Could West Virginia be the latest state to relax its marijuana laws? Democratic lawmakers there are sending signals that they are ready.

One such legislator, state Delegate Sammi Brown, said that she intends to re-introduce a version of a bill she offered up in last year’s session that aims to “normalize” cannabis.

“What if we had something that put a big green light out there, no pun intended, that said come on home, and this might be it,” Brown said, as quoted by local television station WOWK.

According to the station, the new bill “will focus on criminal justice reforms and de-stigmatizing cannabis by expunging certain possession charges and work towards non-criminal adult use,” with Brown’s ultimate hope of luring people to West Virginia.

Her bill introduced last year, titled the “Normalization of Cannabis Act,” would have, among other things, allowed adults aged 21 and older to “use,  grow, possess, transport, and give away cannabis and homemade cannabis products,” so long as it was strictly for personal use. 

It is unclear whether Brown’s new legislation will retain all of the same provisions as last year’s proposal. 

What is clear is that the forthcoming bill will face opposition in West Virginia’s legislature, where both chambers are controlled by Republicans.

GOP Delegate Tom Fast told WOWK that “to just simply say something is no longer going to be illegal I think is very imprudent, if we were going to take that route, why wouldn’t we just decriminalize heroin and any other drug.”

West Virginia legalized medical cannabis in 2017, though the law’s rollout was beset by a number of regulatory delays. 

Decriminalization, Legalization, and Debate

States throughout the country have turned toward decriminalization and outright legalization of marijuana. This year, a number of states—from conservative South Dakota to liberal New York—will consider whether to become the latest to legalize recreational pot use.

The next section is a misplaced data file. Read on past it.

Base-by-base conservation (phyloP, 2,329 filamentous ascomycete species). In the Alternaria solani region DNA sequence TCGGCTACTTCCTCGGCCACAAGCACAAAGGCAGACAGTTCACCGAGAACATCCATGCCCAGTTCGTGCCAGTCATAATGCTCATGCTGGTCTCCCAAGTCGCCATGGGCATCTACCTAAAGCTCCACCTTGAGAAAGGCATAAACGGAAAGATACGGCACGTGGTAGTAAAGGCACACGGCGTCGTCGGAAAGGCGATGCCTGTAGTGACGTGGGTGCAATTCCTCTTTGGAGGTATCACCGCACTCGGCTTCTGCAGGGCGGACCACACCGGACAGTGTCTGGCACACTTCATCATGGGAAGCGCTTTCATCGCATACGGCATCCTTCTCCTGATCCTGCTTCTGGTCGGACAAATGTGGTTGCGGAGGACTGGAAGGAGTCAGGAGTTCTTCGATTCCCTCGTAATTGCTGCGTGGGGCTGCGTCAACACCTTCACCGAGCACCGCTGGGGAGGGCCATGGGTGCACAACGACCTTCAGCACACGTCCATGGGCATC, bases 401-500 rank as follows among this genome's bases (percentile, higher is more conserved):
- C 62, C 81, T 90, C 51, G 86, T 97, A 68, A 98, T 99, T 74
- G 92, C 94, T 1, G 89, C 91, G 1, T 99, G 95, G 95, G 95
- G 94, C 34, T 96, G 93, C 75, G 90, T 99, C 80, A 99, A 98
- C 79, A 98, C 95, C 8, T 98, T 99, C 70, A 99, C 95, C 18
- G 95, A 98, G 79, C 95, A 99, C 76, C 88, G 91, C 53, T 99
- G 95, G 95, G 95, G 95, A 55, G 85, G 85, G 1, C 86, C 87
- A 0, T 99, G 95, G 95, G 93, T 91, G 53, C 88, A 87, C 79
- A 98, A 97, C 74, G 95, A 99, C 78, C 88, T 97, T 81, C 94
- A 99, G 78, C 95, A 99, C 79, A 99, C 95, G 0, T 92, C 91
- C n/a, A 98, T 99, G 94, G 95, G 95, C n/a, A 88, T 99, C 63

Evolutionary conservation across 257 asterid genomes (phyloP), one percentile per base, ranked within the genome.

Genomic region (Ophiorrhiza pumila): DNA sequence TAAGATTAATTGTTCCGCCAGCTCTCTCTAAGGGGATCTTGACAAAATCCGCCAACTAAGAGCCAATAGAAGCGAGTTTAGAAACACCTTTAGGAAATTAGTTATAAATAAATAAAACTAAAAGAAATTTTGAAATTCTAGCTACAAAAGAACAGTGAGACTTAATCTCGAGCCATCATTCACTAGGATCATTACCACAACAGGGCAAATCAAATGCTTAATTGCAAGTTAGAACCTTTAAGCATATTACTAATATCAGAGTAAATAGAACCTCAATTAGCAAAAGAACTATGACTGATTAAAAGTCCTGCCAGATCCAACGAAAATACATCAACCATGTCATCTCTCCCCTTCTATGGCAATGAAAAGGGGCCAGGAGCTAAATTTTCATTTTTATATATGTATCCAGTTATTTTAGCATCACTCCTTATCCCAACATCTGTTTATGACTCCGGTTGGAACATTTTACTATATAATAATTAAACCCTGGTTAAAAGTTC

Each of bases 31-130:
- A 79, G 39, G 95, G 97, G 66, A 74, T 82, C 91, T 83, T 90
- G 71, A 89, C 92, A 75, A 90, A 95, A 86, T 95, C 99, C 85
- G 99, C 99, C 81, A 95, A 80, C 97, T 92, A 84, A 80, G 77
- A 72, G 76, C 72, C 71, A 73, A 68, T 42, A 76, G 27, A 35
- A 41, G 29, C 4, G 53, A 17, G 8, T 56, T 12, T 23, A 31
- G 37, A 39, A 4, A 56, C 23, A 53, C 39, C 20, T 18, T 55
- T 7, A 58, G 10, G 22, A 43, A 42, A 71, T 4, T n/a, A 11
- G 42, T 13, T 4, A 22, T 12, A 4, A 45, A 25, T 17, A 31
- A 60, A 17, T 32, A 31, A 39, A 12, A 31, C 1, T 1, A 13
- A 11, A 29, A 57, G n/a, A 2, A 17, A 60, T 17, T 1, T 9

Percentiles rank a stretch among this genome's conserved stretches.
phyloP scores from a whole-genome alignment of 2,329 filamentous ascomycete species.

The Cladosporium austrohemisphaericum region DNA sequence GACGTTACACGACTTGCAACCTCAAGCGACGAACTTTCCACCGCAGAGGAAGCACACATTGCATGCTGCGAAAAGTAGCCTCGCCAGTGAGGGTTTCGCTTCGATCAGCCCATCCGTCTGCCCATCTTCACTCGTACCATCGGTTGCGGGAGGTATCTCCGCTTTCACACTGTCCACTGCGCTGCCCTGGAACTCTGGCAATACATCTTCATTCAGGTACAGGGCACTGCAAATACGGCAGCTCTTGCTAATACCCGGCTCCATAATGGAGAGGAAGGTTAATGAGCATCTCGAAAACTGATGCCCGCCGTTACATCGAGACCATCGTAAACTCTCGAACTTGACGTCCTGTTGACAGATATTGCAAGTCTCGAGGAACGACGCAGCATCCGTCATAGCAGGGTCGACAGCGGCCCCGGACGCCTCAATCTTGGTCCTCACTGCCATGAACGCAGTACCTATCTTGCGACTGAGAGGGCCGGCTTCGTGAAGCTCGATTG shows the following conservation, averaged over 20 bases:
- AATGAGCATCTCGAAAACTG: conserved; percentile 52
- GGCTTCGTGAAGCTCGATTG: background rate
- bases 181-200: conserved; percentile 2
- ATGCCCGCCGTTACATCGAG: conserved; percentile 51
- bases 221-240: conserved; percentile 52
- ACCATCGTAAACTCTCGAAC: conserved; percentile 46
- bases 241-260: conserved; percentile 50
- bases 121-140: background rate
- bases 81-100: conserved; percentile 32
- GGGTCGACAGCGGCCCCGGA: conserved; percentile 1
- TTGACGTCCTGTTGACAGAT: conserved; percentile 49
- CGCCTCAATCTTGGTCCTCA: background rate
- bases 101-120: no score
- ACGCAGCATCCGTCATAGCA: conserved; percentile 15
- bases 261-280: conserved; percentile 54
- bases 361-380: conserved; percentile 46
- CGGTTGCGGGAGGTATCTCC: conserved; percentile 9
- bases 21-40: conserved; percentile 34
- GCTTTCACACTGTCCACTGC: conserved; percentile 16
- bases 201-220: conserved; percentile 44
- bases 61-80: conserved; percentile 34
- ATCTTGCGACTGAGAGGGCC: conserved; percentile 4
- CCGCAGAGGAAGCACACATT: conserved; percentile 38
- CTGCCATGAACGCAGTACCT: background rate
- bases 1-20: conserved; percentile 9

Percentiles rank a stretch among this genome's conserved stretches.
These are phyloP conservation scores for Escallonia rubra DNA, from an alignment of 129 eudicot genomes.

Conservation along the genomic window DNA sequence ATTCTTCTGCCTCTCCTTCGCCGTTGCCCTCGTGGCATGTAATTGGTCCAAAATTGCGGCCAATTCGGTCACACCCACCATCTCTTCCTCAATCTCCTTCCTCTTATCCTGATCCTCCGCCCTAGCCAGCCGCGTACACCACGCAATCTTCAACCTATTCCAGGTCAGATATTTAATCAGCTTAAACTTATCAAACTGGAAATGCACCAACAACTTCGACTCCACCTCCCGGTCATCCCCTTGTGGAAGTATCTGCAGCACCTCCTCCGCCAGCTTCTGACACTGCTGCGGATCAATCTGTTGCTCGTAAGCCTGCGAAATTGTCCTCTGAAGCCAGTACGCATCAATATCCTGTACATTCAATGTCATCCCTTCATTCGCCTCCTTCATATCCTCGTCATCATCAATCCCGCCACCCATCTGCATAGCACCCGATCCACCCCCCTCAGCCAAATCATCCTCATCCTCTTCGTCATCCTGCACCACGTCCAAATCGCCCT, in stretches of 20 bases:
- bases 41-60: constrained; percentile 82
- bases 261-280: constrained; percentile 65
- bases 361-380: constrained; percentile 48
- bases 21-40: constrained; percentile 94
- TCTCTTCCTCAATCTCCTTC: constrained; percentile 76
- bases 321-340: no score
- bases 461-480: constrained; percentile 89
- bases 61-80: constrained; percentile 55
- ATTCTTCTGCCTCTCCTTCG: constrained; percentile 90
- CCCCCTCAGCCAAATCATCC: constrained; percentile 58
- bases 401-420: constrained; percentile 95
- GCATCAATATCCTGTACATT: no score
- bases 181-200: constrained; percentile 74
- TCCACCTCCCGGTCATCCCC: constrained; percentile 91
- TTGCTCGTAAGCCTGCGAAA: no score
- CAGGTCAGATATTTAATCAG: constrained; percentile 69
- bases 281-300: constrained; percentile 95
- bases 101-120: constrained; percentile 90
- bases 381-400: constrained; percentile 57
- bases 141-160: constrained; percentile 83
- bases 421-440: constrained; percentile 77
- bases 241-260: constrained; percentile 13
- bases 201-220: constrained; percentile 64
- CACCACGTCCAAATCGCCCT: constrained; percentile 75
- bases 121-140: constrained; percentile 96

In West Virginia, some Democrats like Brown are amenable to moving in that direction, as well. Democrat Tim Miley, the minority leader in West Virginia’s House of Delegates, said this week that he has called on state Commerce Secretary Ed Gaunch, a Republican, to study the potential economic impact of legal weed. 

“We don’t know so why wouldn’t we want to know that number and that data to drive our decision-making,” Miley told MetroNews, a local news organization in West Virginia. “Number 2, clearly, other states are getting on board with that.”

Eleven states, most recently Illinois, have lifted the prohibition on recreational pot use—a dramatic shift that began in 2012, when voters in Colorado and Washington approved legalization proposals at the ballot box.

“We really don’t hear of anything negative happening those states, at least from a national level,” Miley said. “It’s not much different than alcohol and the health effects it can cause or smoking cigarettes.”

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